Background: Heart failure with preserved ejection fraction (HFpEF) is common, yet there is currently no consensus on how to define HFpEF according to various society and clinical trial criteria. How clinical and hemodynamic profiles of patients vary across definitions is unclear. We sought to determine clinical characteristics, as well as physiologic and prognostic implications of applying various criteria to define HFpEF.
Methods: We examined consecutive patients with chronic exertional dyspnea (New York Heart Association class II to IV) and ejection fraction ≥50% referred for comprehensive cardiopulmonary exercise testing with invasive hemodynamic monitoring. We applied societal and clinical trial HFpEF definitions and compared clinical profiles, exercise responses, and cardiovascular outcomes.
Results: Of 461 patients (age 58±15 years, 62% women), 416 met American College of Cardiology/American Heart Association (ACC/AHA), 205 met European Society of Cardiology (ESC), and 55 met Heart Failure Society of America (HFSA) criteria for HFpEF. Clinical profiles and exercise capacity varied across definitions, with peak oxygen uptake of 16.2±5.2 (ACC/AHA), 14.1±4.2 (ESC), and 12.7±3.1 mL·kg-1·min-1 (HFSA). A total of 243 patients had hemodynamic evidence of HFpEF (abnormal rest or exercise filling pressures), of whom 222 met ACC/AHA, 161 met ESC, and 41 met HFSA criteria. Over a mean follow-up of 3.8 years, the incidence of cardiovascular outcomes ranged from 75 (ACC/AHA) to 298 events per 1000 person-years (HFSA). Application of clinical trial definitions of HFpEF similarly resulted in distinct patient classification and prognostication.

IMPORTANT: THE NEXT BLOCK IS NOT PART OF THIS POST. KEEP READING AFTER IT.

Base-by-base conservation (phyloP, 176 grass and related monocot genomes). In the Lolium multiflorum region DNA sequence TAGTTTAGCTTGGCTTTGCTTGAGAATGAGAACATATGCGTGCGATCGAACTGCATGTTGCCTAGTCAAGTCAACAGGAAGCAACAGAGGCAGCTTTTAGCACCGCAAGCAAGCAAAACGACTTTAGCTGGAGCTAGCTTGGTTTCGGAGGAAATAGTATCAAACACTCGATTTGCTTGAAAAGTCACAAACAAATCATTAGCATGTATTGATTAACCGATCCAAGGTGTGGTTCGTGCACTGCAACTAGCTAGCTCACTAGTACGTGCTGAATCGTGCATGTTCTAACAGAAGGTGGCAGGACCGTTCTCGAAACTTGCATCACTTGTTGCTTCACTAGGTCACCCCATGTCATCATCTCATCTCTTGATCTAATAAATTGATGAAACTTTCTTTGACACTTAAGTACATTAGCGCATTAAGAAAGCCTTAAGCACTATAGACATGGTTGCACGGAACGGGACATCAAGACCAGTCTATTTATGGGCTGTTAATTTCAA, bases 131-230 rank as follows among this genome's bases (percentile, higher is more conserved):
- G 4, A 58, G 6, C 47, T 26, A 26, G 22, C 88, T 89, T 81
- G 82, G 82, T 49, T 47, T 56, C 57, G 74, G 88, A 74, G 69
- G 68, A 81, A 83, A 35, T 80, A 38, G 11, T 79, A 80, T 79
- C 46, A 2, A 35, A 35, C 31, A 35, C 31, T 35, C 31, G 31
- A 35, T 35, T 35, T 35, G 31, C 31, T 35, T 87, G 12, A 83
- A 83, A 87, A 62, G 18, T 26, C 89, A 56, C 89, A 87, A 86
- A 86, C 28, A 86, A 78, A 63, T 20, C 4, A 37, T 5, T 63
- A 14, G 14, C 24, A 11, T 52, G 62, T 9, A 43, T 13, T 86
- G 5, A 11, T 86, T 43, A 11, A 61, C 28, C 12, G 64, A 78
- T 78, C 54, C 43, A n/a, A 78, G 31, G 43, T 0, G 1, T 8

Conclusions: Use of different HFpEF classifications variably enriches for future cardiovascular events, but at the expense of not including up to 85% of individuals with physiologic evidence of HFpEF. Comprehensive phenotyping of patients with suspected heart failure highlights the limitations and heterogeneity of current HFpEF definitions and may help to refine HFpEF subgrouping to test therapeutic interventions.
Keywords: heart failure; heart failure, diastolic; stroke volume.